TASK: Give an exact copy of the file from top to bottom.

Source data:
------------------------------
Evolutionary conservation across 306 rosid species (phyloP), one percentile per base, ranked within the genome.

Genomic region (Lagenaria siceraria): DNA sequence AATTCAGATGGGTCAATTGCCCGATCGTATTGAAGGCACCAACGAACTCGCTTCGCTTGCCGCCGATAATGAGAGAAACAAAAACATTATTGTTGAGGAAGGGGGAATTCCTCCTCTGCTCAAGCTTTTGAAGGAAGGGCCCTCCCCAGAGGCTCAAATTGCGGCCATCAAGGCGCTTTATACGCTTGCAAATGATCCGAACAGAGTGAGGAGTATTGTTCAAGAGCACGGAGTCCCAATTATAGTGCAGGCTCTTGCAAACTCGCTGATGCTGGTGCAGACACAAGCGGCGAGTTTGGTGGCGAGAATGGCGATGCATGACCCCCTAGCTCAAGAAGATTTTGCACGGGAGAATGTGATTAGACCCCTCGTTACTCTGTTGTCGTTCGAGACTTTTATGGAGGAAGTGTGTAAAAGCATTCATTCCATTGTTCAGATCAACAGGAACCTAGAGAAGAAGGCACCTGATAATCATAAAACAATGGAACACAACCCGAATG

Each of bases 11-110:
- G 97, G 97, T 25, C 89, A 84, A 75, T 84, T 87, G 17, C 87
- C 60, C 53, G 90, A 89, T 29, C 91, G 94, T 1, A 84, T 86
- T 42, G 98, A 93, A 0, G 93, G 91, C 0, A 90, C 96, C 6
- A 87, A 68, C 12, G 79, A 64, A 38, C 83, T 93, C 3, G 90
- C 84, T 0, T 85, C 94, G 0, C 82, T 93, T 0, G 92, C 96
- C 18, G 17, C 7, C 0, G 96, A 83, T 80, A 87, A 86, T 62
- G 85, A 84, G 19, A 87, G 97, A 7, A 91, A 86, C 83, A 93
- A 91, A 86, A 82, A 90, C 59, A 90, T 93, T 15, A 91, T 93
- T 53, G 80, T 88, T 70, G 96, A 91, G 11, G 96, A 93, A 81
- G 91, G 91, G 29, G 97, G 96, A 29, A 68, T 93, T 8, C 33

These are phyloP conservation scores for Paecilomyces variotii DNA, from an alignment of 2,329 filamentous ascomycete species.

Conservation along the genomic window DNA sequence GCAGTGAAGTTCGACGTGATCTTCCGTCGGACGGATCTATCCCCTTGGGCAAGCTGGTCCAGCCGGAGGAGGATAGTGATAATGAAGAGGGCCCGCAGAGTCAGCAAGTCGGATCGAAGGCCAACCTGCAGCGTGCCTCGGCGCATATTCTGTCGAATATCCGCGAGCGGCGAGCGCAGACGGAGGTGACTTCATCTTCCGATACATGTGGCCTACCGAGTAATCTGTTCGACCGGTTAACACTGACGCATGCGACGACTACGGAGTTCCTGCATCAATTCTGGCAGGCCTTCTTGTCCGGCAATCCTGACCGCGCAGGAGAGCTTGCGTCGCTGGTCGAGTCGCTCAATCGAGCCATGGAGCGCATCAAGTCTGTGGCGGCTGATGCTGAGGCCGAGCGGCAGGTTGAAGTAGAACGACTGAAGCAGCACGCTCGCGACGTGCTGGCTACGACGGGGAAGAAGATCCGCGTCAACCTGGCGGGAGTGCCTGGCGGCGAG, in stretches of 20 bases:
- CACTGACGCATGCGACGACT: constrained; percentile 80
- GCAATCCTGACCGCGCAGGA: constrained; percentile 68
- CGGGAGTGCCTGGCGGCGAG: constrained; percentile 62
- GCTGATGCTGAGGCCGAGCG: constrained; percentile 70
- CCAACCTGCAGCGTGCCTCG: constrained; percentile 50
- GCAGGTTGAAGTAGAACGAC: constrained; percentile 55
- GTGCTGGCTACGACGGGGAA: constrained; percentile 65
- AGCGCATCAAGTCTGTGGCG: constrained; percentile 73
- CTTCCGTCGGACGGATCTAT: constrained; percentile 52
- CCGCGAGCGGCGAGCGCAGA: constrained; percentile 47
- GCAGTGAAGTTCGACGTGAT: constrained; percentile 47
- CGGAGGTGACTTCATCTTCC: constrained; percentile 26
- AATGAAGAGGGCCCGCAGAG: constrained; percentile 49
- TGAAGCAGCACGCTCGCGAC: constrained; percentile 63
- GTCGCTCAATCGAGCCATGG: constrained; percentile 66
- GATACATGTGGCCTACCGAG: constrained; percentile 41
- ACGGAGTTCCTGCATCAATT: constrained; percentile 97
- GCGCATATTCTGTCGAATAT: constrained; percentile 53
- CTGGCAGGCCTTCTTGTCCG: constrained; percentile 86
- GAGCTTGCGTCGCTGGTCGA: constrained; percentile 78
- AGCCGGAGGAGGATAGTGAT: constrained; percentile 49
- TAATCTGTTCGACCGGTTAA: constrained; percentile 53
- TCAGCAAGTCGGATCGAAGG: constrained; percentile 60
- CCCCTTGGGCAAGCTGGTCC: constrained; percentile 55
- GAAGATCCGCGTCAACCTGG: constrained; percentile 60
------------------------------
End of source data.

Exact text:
Evolutionary conservation across 306 rosid species (phyloP), one percentile per base, ranked within the genome.

Genomic region (Lagenaria siceraria): DNA sequence AATTCAGATGGGTCAATTGCCCGATCGTATTGAAGGCACCAACGAACTCGCTTCGCTTGCCGCCGATAATGAGAGAAACAAAAACATTATTGTTGAGGAAGGGGGAATTCCTCCTCTGCTCAAGCTTTTGAAGGAAGGGCCCTCCCCAGAGGCTCAAATTGCGGCCATCAAGGCGCTTTATACGCTTGCAAATGATCCGAACAGAGTGAGGAGTATTGTTCAAGAGCACGGAGTCCCAATTATAGTGCAGGCTCTTGCAAACTCGCTGATGCTGGTGCAGACACAAGCGGCGAGTTTGGTGGCGAGAATGGCGATGCATGACCCCCTAGCTCAAGAAGATTTTGCACGGGAGAATGTGATTAGACCCCTCGTTACTCTGTTGTCGTTCGAGACTTTTATGGAGGAAGTGTGTAAAAGCATTCATTCCATTGTTCAGATCAACAGGAACCTAGAGAAGAAGGCACCTGATAATCATAAAACAATGGAACACAACCCGAATG

Each of bases 11-110:
- G 97, G 97, T 25, C 89, A 84, A 75, T 84, T 87, G 17, C 87
- C 60, C 53, G 90, A 89, T 29, C 91, G 94, T 1, A 84, T 86
- T 42, G 98, A 93, A 0, G 93, G 91, C 0, A 90, C 96, C 6
- A 87, A 68, C 12, G 79, A 64, A 38, C 83, T 93, C 3, G 90
- C 84, T 0, T 85, C 94, G 0, C 82, T 93, T 0, G 92, C 96
- C 18, G 17, C 7, C 0, G 96, A 83, T 80, A 87, A 86, T 62
- G 85, A 84, G 19, A 87, G 97, A 7, A 91, A 86, C 83, A 93
- A 91, A 86, A 82, A 90, C 59, A 90, T 93, T 15, A 91, T 93
- T 53, G 80, T 88, T 70, G 96, A 91, G 11, G 96, A 93, A 81
- G 91, G 91, G 29, G 97, G 96, A 29, A 68, T 93, T 8, C 33

These are phyloP conservation scores for Paecilomyces variotii DNA, from an alignment of 2,329 filamentous ascomycete species.

Conservation along the genomic window DNA sequence GCAGTGAAGTTCGACGTGATCTTCCGTCGGACGGATCTATCCCCTTGGGCAAGCTGGTCCAGCCGGAGGAGGATAGTGATAATGAAGAGGGCCCGCAGAGTCAGCAAGTCGGATCGAAGGCCAACCTGCAGCGTGCCTCGGCGCATATTCTGTCGAATATCCGCGAGCGGCGAGCGCAGACGGAGGTGACTTCATCTTCCGATACATGTGGCCTACCGAGTAATCTGTTCGACCGGTTAACACTGACGCATGCGACGACTACGGAGTTCCTGCATCAATTCTGGCAGGCCTTCTTGTCCGGCAATCCTGACCGCGCAGGAGAGCTTGCGTCGCTGGTCGAGTCGCTCAATCGAGCCATGGAGCGCATCAAGTCTGTGGCGGCTGATGCTGAGGCCGAGCGGCAGGTTGAAGTAGAACGACTGAAGCAGCACGCTCGCGACGTGCTGGCTACGACGGGGAAGAAGATCCGCGTCAACCTGGCGGGAGTGCCTGGCGGCGAG, in stretches of 20 bases:
- CACTGACGCATGCGACGACT: constrained; percentile 80
- GCAATCCTGACCGCGCAGGA: constrained; percentile 68
- CGGGAGTGCCTGGCGGCGAG: constrained; percentile 62
- GCTGATGCTGAGGCCGAGCG: constrained; percentile 70
- CCAACCTGCAGCGTGCCTCG: constrained; percentile 50
- GCAGGTTGAAGTAGAACGAC: constrained; percentile 55
- GTGCTGGCTACGACGGGGAA: constrained; percentile 65
- AGCGCATCAAGTCTGTGGCG: constrained; percentile 73
- CTTCCGTCGGACGGATCTAT: constrained; percentile 52
- CCGCGAGCGGCGAGCGCAGA: constrained; percentile 47
- GCAGTGAAGTTCGACGTGAT: constrained; percentile 47
- CGGAGGTGACTTCATCTTCC: constrained; percentile 26
- AATGAAGAGGGCCCGCAGAG: constrained; percentile 49
- TGAAGCAGCACGCTCGCGAC: constrained; percentile 63
- GTCGCTCAATCGAGCCATGG: constrained; percentile 66
- GATACATGTGGCCTACCGAG: constrained; percentile 41
- ACGGAGTTCCTGCATCAATT: constrained; percentile 97
- GCGCATATTCTGTCGAATAT: constrained; percentile 53
- CTGGCAGGCCTTCTTGTCCG: constrained; percentile 86
- GAGCTTGCGTCGCTGGTCGA: constrained; percentile 78
- AGCCGGAGGAGGATAGTGAT: constrained; percentile 49
- TAATCTGTTCGACCGGTTAA: constrained; percentile 53
- TCAGCAAGTCGGATCGAAGG: constrained; percentile 60
- CCCCTTGGGCAAGCTGGTCC: constrained; percentile 55
- GAAGATCCGCGTCAACCTGG: constrained; percentile 60